Hannah was a vegetarian. As a small child she'd had to hold the lantern while her father slit the pigs' throats. That put her off meat for life. But every day she cooked meat without complaining, including a weekly roast for John and the rest of us. She baked constantly and the tins were always full. At hay making time she'd trudge off to the far paddocks with billies full of tea and endless scones. Afternoon tea saw the oak table spread with a tablecloth, plates of pikelets, buns, sponge cake. By late afternoon she'd changed her frock for milking trousers and gumboots.

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Her whole life was the farm but she hankered after new horizons. On a chest in the hall were two figures, a dashing kilted man on a horse and a couple seated under a bower. They fascinated me. One of our ancestors, Hannah told me, was Chancellor of the Exchequer and he'd helped Bonnie Prince Charlie on his flights from Scotland … had these been given to him in appreciation? What a let down when it turned out that a great aunt had bought them in a Glasgow junk shop!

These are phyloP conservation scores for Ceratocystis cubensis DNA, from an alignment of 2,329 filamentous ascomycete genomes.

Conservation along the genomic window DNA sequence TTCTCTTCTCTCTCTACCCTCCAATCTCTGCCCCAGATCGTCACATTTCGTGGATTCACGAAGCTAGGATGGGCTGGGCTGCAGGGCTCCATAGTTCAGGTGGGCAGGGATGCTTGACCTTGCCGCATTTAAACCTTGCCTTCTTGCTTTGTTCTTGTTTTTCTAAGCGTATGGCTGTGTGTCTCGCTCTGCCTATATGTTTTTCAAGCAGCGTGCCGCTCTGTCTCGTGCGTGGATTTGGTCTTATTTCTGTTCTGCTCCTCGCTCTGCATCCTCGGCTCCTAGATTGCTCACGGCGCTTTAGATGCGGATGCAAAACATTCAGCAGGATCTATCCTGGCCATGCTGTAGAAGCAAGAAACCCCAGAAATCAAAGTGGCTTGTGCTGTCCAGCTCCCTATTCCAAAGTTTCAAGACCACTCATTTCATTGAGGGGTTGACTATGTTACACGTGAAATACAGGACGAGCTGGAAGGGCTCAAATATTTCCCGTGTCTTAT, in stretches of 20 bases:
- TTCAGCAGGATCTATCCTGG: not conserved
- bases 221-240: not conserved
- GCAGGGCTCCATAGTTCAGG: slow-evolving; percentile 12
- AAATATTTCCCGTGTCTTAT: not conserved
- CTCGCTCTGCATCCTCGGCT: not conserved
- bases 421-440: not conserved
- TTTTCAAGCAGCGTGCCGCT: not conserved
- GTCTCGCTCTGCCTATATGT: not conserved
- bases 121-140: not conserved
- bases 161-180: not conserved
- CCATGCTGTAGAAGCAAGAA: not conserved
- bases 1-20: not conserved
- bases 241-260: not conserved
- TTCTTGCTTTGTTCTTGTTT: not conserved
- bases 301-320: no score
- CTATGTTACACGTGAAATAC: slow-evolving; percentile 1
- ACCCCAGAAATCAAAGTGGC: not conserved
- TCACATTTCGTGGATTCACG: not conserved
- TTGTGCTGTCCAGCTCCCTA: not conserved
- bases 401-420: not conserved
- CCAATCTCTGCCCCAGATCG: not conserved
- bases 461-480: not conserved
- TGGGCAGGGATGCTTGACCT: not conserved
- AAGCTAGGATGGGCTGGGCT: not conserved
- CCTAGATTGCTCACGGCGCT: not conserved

As a child I couldn't understand their solitary lives. I tried to match John up with Gladys over the road – she was a spinster and the right age – but it didn't work. In a Palmerston North department store one day, I watched in discomfort as Hannah tried to explain something over the counter. She was painfully shy and could hardly get the words out.

In 1961 I was at university in Wellington. One weekend a Colombo Plan student I knew said he was driving up to the Manawatu. He offered me a lift.

Hannah opened the door and I could see her embarrassment. To her, a a space alien might have been calling. My friend was jet black and she'd never seen anyone like him before.

She gathered herself together and politely invited him in. She put on the kettle and opened the cake tins. Hesitantly she tried to make conversation.